Going Organic – Why and How
"Organic" refers to a method of farming used to grow and process agricultural products like fruits, vegetables, grains, dairy products and meat. Organic farming excludes conventional methods of fertilization and pesticides for weed control. Organic farmers use natural fertilizers to feed soil and plants and use crop rotation or mulch to manage weeds. In addition, organic farming is a more sustainable option since it’s designed to encourage soil and water conservation and reduce pollution.
Why choose organic?
- Pesticides – Conventional farmers use synthetic pesticides to protect crops from molds, insects, and diseases. However, residue from these pesticides can remain of produce. Buying organic produce reduces exposure to pesticide residue.
- Micronutrient levels – Recent research suggest levels of micronutrients are higher in organically produced foods than conventionally produced foods.
- Artificial additives – Conventional foods often use fortifying agents such as preservatives, artificial sweeteners, colorings and flavorings, and monosodium glutamate. Organic regulations ban or severely restrict the use of these additives.
- Environment – Organic farming is a more sustainable way of farming by reducing pollution and conserving water.
Identifying organic foods
The USDA has established an organic certification program requiring organic foods to meet strict government standards. These standards regulate how much food is grown, handled, and processed. Products certified 95% or more organic hold a USDA Organic seal. The packaging term “all natural” does not imply the foods is also organic. These two terms are not interchangeable.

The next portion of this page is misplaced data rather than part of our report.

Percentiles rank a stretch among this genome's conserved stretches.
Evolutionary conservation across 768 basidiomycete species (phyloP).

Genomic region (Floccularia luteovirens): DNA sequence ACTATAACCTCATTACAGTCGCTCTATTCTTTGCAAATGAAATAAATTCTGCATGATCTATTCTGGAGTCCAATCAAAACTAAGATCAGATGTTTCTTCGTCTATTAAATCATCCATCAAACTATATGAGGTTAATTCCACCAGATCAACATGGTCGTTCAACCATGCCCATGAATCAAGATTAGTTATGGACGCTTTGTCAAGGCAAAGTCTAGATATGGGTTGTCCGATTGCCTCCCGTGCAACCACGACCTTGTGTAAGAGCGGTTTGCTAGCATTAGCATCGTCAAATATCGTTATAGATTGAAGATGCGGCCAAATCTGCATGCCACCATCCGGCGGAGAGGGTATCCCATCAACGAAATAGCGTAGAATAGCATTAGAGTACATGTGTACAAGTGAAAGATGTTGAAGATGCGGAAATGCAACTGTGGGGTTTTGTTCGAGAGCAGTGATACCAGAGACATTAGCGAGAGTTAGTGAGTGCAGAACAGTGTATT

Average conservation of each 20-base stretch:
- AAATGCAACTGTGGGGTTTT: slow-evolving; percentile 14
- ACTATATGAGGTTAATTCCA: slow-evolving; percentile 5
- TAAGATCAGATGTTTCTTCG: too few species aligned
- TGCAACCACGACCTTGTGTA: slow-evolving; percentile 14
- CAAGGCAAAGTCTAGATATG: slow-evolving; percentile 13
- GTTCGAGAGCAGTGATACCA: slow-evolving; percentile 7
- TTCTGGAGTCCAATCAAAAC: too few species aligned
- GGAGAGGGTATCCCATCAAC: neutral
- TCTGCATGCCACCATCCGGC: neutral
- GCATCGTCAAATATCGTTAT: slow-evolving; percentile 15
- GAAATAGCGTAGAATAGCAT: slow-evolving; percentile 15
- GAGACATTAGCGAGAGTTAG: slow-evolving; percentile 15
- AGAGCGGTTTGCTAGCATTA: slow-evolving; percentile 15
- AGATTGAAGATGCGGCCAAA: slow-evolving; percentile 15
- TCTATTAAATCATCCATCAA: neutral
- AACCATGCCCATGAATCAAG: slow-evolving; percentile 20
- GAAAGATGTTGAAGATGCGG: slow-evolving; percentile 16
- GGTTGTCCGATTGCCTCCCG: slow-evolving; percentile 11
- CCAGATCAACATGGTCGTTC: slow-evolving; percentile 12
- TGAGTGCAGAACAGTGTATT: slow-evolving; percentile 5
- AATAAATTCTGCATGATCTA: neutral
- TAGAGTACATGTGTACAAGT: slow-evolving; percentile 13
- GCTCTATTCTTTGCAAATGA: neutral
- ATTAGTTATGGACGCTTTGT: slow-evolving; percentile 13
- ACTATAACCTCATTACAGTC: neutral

Buying Organic Produce
Purchasing foods that are all organic can be inconvenient and expensive. Luckily, not all foods are produced with the same volume of pesticides. There are certain produce items with high pesticide content that should be purchased organic as often as possible. There are also produce items traditionally grown with a lower amount of pesticides. These should be chosen when an organic option is not available.
The Environmental Working Group (EWG) releases a list of foods with the highest and lowest pesticides each year. You can check out the current Dirty Dozen and Clean Fifteen.
Other high pesticide foods are:
- hot peppers
- collard greens
- cantaloupe from Mexico
Other clean foods are:
- brussel sprouts
- peaches (canned)
Do what's best for your body and the environment – go organic!